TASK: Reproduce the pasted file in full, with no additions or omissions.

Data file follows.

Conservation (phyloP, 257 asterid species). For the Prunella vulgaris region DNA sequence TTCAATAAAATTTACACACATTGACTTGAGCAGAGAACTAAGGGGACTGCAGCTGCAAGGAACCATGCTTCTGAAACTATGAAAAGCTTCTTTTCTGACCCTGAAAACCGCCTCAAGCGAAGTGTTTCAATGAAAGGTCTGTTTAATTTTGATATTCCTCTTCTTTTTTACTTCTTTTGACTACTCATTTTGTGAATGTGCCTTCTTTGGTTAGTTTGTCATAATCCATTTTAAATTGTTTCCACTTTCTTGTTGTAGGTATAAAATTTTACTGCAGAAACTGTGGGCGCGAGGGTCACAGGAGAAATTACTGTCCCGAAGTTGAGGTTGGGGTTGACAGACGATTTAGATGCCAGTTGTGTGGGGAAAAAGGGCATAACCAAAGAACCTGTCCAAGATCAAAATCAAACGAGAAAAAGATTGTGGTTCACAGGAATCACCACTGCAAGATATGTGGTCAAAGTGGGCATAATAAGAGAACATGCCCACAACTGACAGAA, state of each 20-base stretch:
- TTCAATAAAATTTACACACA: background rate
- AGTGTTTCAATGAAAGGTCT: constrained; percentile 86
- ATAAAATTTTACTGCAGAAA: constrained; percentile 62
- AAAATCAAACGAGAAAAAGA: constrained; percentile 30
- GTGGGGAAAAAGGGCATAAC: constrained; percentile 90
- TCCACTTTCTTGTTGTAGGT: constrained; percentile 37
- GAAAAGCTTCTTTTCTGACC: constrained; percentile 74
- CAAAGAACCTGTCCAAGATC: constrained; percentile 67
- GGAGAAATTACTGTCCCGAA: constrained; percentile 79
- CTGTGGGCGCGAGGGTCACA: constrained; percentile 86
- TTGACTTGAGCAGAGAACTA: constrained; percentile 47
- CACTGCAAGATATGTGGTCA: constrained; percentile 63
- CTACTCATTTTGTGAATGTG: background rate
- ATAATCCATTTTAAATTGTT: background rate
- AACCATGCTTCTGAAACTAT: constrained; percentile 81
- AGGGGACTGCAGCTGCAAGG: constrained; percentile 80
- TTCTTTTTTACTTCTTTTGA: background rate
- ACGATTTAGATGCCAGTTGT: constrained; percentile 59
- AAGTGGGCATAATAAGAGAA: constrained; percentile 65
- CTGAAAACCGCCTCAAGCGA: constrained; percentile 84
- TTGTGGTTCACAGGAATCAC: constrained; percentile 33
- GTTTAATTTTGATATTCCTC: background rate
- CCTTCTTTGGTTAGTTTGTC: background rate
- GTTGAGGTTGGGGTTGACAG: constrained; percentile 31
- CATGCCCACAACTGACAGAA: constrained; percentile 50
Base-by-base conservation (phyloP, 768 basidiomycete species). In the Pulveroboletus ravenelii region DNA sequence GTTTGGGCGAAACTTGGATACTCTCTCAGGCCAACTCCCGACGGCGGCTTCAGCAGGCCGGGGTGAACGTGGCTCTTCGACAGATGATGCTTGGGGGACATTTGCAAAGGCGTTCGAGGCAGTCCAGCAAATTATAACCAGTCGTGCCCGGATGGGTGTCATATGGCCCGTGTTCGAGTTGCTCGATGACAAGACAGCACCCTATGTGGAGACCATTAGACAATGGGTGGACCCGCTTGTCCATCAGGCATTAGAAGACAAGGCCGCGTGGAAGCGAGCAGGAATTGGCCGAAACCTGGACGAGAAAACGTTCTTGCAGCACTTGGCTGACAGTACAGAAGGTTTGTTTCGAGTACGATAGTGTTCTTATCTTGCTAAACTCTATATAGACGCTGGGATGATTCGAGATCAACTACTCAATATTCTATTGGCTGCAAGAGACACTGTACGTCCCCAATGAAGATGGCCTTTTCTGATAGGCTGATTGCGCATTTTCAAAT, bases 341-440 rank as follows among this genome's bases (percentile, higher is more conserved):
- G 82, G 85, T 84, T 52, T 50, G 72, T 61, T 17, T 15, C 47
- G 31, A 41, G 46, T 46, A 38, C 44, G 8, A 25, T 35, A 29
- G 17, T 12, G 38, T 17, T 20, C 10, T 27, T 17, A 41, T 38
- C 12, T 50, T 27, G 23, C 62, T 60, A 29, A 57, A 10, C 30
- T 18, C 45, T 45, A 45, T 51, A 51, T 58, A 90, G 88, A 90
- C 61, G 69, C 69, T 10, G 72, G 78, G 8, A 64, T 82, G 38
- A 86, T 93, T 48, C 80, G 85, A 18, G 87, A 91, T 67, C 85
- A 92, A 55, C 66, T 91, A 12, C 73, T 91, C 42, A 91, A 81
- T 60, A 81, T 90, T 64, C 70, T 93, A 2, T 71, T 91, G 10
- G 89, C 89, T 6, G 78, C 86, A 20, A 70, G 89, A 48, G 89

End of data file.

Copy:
Conservation (phyloP, 257 asterid species). For the Prunella vulgaris region DNA sequence TTCAATAAAATTTACACACATTGACTTGAGCAGAGAACTAAGGGGACTGCAGCTGCAAGGAACCATGCTTCTGAAACTATGAAAAGCTTCTTTTCTGACCCTGAAAACCGCCTCAAGCGAAGTGTTTCAATGAAAGGTCTGTTTAATTTTGATATTCCTCTTCTTTTTTACTTCTTTTGACTACTCATTTTGTGAATGTGCCTTCTTTGGTTAGTTTGTCATAATCCATTTTAAATTGTTTCCACTTTCTTGTTGTAGGTATAAAATTTTACTGCAGAAACTGTGGGCGCGAGGGTCACAGGAGAAATTACTGTCCCGAAGTTGAGGTTGGGGTTGACAGACGATTTAGATGCCAGTTGTGTGGGGAAAAAGGGCATAACCAAAGAACCTGTCCAAGATCAAAATCAAACGAGAAAAAGATTGTGGTTCACAGGAATCACCACTGCAAGATATGTGGTCAAAGTGGGCATAATAAGAGAACATGCCCACAACTGACAGAA, state of each 20-base stretch:
- TTCAATAAAATTTACACACA: background rate
- AGTGTTTCAATGAAAGGTCT: constrained; percentile 86
- ATAAAATTTTACTGCAGAAA: constrained; percentile 62
- AAAATCAAACGAGAAAAAGA: constrained; percentile 30
- GTGGGGAAAAAGGGCATAAC: constrained; percentile 90
- TCCACTTTCTTGTTGTAGGT: constrained; percentile 37
- GAAAAGCTTCTTTTCTGACC: constrained; percentile 74
- CAAAGAACCTGTCCAAGATC: constrained; percentile 67
- GGAGAAATTACTGTCCCGAA: constrained; percentile 79
- CTGTGGGCGCGAGGGTCACA: constrained; percentile 86
- TTGACTTGAGCAGAGAACTA: constrained; percentile 47
- CACTGCAAGATATGTGGTCA: constrained; percentile 63
- CTACTCATTTTGTGAATGTG: background rate
- ATAATCCATTTTAAATTGTT: background rate
- AACCATGCTTCTGAAACTAT: constrained; percentile 81
- AGGGGACTGCAGCTGCAAGG: constrained; percentile 80
- TTCTTTTTTACTTCTTTTGA: background rate
- ACGATTTAGATGCCAGTTGT: constrained; percentile 59
- AAGTGGGCATAATAAGAGAA: constrained; percentile 65
- CTGAAAACCGCCTCAAGCGA: constrained; percentile 84
- TTGTGGTTCACAGGAATCAC: constrained; percentile 33
- GTTTAATTTTGATATTCCTC: background rate
- CCTTCTTTGGTTAGTTTGTC: background rate
- GTTGAGGTTGGGGTTGACAG: constrained; percentile 31
- CATGCCCACAACTGACAGAA: constrained; percentile 50
Base-by-base conservation (phyloP, 768 basidiomycete species). In the Pulveroboletus ravenelii region DNA sequence GTTTGGGCGAAACTTGGATACTCTCTCAGGCCAACTCCCGACGGCGGCTTCAGCAGGCCGGGGTGAACGTGGCTCTTCGACAGATGATGCTTGGGGGACATTTGCAAAGGCGTTCGAGGCAGTCCAGCAAATTATAACCAGTCGTGCCCGGATGGGTGTCATATGGCCCGTGTTCGAGTTGCTCGATGACAAGACAGCACCCTATGTGGAGACCATTAGACAATGGGTGGACCCGCTTGTCCATCAGGCATTAGAAGACAAGGCCGCGTGGAAGCGAGCAGGAATTGGCCGAAACCTGGACGAGAAAACGTTCTTGCAGCACTTGGCTGACAGTACAGAAGGTTTGTTTCGAGTACGATAGTGTTCTTATCTTGCTAAACTCTATATAGACGCTGGGATGATTCGAGATCAACTACTCAATATTCTATTGGCTGCAAGAGACACTGTACGTCCCCAATGAAGATGGCCTTTTCTGATAGGCTGATTGCGCATTTTCAAAT, bases 341-440 rank as follows among this genome's bases (percentile, higher is more conserved):
- G 82, G 85, T 84, T 52, T 50, G 72, T 61, T 17, T 15, C 47
- G 31, A 41, G 46, T 46, A 38, C 44, G 8, A 25, T 35, A 29
- G 17, T 12, G 38, T 17, T 20, C 10, T 27, T 17, A 41, T 38
- C 12, T 50, T 27, G 23, C 62, T 60, A 29, A 57, A 10, C 30
- T 18, C 45, T 45, A 45, T 51, A 51, T 58, A 90, G 88, A 90
- C 61, G 69, C 69, T 10, G 72, G 78, G 8, A 64, T 82, G 38
- A 86, T 93, T 48, C 80, G 85, A 18, G 87, A 91, T 67, C 85
- A 92, A 55, C 66, T 91, A 12, C 73, T 91, C 42, A 91, A 81
- T 60, A 81, T 90, T 64, C 70, T 93, A 2, T 71, T 91, G 10
- G 89, C 89, T 6, G 78, C 86, A 20, A 70, G 89, A 48, G 89